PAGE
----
Powerhouse hooker Tatafu Polota-Nau has warned the Wallabies forwards face their toughest assignment in the Rugby Championship on Saturday night by rating Argentina's pack the best in the competition.
The Pumas may be ranked eighth in the world but Polota-Nau believes their forward play is without peer in the southern hemisphere.
The tournament newcomers have certainly made an instant splash in the four-nation competition by unsettling both New Zealand and South Africa in the opening three rounds.
Polota-Nau spelt out the danger the big, aggressive Argentine forwards pose at scrum time and at the breakdown by remarking their play was superior to the world champion All Blacks and Springboks.
"It's on par, but if anything better," the 37-Test rake said today.
The Pumas' bruising defence and their ability to turnover possession by throwing numbers into the rucks and mauls were a highlight in their 16-all draw against the Boks before scaring the All Blacks at 9-5 down 65 minutes into last weekend's Wellington Test.
"They probably have the stats for the highest turnovers and it's because of all their forwards working so well in the defensive area and jackling and creating such a mess at the breakdown," Polota-Nau said.
"Technically if we're not sound we'll get punished.
"So as a contest it's on par or if not better because I think from (numbers) one to eight they can all be jacklers."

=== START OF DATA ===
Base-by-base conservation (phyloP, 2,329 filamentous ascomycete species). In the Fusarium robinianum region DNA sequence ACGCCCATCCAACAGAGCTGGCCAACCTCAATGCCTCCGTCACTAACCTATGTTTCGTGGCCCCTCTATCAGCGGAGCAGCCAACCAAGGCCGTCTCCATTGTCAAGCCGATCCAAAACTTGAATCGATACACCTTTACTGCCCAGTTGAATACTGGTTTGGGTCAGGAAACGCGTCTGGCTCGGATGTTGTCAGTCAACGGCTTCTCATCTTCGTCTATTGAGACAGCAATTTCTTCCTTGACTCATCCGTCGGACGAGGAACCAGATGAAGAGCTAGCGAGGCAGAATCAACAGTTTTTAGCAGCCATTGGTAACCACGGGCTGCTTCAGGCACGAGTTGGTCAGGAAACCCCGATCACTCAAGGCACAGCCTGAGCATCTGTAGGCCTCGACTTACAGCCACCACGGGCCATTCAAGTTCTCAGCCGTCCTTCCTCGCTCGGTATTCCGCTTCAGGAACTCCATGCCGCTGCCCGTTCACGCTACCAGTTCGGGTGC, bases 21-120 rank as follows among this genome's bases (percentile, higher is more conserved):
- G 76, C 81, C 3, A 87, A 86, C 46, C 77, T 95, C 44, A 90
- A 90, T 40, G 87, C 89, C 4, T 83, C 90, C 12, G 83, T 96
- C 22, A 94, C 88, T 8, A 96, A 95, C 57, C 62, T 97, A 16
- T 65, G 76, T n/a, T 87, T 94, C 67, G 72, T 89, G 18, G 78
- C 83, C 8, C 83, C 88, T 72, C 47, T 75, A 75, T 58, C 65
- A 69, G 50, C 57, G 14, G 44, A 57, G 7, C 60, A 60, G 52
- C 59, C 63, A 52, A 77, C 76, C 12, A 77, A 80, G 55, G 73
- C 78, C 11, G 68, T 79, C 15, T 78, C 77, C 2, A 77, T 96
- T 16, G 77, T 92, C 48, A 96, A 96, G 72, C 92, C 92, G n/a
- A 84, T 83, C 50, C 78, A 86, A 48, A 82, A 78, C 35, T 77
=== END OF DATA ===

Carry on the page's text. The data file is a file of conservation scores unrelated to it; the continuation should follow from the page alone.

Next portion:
Winger Digby Ioane also underlined the challenge at the tackle area for the Wallabies at Gold Coast's Skilled Park: "They're ruthless at the breakdown so that's our main focus."
Australia's scrum performed solidly in their past two outings but the selection of 122kg lock Kane Douglas, over the lighter Rob Simmons, to replace the injured Sitaleki Timani has shown they're also wary about being outmuscled by the Pumas in the set-piece.
In scrummaging work, the Wallabies have prepared for all matter of surprises from a team renowned for their hostility and power up front.
"That's the beauty of the Argies, they're quite the unorthodox team so we actually don't know what to expect," Polota-Nau said.
"We're prepping by all means necessary to make sure that any scenario we can (1) stop but (2) stick to our plan - of getting the ball in and out and let the backs do the rest."
Pumas prop Marcos Ayerza stressed the tourists see scrum dominance as a huge mental and physical boost.
"It's historically been a main objective for any Argentinian team, to have a solid scrum and build from that psychological domination, and we're trying to bring that back," he said.
"From that dominance, even if it might be an inch, you start building your confidence with every part of the game."